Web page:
Last edited:

creosote

Active Member
#3
Good advice. No body told me about trusts before I got mine.
And, once you get one, you'll wonder why didn't I get one sooner!
 

Ian

Well-Known Member
#4
Absolutely. Just do it. Be prepared to spend a lot of cash in the process, do a lot of reading legalese and remembering it so you don't end up inadvertently getting put in federal prison for 10 years, and be prepared to wait. And wait some more. The BATFE's firearms branch is about the size of your local Social Security office and processes paperwork for the whole country, so they are a little bit overwhelmed to say the least. Looking at nfa tracker it seems that Form 4 Trust transfers have come down from a year+ wait time to about 200 days. People who filed in December '17 are just now starting to get their paperwork back. If you screw up on the paperwork even a little bit, you get rejected and your tax money back, and get to go to the back of the line and do it again. Did I mention hire a lawyer to help you? :)
 

Pistolero

Well-Known Member
#5
There is some apparently serious movement towards making suppressors merely a 4473 item rather
that a Class III deal. Hope that it goes through, would make things a whole lot simpler.

Bill
 

Ian

Well-Known Member
#6
Don't hold your breath, too many people are and the whole industry is suffering because of it. The industry needs support to keep pushing the SHARE act, but it takes money to keep things afloat in the meantime. If a person wants an NFA item and lives in one of the 42 states that hasn't banned their ownership, it would be helpful to all of us if they didn't let the current process prevent them from owning one. If the act passes with most of its form intact, the NFA registry will cease to exist within a year, and all new cans will have the same 10% excise tax added to them that Title I firearms do, to offset the loss of revenue from transfer taxes and make the bill have a better flavor from a government standpoint. If you had a pending form when the bill passes, you get a refund and buy it immediately on a 4473 as added incentive for people to go ahead and apply for transfers whether the bill makes law or not. I see way too many people cheating themselves out of a lot of fun by making excuses. Fact is, you live here, here has regulations like it or not, so you might as well make the most of it.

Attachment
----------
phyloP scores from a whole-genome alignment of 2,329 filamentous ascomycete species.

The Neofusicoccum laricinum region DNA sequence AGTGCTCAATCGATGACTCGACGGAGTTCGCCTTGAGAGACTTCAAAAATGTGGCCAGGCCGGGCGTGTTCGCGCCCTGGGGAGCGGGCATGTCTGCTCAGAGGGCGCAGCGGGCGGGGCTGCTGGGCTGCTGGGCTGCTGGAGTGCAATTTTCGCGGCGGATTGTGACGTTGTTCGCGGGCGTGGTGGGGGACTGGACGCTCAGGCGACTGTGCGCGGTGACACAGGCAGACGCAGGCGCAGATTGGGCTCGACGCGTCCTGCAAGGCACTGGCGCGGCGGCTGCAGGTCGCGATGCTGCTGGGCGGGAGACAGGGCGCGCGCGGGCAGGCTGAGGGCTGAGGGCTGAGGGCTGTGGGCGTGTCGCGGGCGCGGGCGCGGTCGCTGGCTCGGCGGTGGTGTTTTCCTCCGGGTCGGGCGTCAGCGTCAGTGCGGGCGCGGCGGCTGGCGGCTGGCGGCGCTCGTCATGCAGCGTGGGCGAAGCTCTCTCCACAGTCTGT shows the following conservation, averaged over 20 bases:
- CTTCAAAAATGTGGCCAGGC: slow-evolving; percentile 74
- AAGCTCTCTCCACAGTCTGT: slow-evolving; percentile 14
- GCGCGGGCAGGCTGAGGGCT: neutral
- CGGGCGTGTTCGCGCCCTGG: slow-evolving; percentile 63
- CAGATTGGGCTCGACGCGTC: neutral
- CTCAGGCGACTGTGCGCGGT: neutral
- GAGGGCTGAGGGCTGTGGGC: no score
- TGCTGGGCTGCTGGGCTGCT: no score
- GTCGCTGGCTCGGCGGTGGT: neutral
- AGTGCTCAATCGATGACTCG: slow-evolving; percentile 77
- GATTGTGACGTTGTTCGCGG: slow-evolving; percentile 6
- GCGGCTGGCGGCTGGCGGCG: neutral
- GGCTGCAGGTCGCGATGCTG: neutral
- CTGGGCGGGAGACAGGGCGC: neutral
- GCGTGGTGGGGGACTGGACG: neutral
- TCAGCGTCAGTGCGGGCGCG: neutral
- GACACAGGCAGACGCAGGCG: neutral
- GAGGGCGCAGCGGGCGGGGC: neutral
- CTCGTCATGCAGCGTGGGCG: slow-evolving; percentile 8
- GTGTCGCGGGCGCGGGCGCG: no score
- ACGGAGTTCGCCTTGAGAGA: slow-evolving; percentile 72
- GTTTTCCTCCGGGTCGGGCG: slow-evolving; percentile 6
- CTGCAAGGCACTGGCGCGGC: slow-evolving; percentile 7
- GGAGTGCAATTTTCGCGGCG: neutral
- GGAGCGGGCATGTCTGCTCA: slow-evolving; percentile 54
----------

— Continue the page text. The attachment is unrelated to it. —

#7
I follow this pretty closely as I have become a bit of an amateur "stamp collector".

It will seem overwhelming at first, but once you go through it- it's not bad. Silencer Shop is your friend. Download the app. Find a local dealer that has the kiosk. That way it will handle fingerprints, etc. If you want to add someone from out of state to the trust, they just have to find a dealer with a kiosk or get prints and mail them in. A gun trust for multiple people, wife, brother, that one guy you know who you trust with your life and combination to your safe, etc. is about $100-125. And you are done. Remember, without this type of trust, if you are out fishing and your wife wants to go to the range- she can't take the suppressor.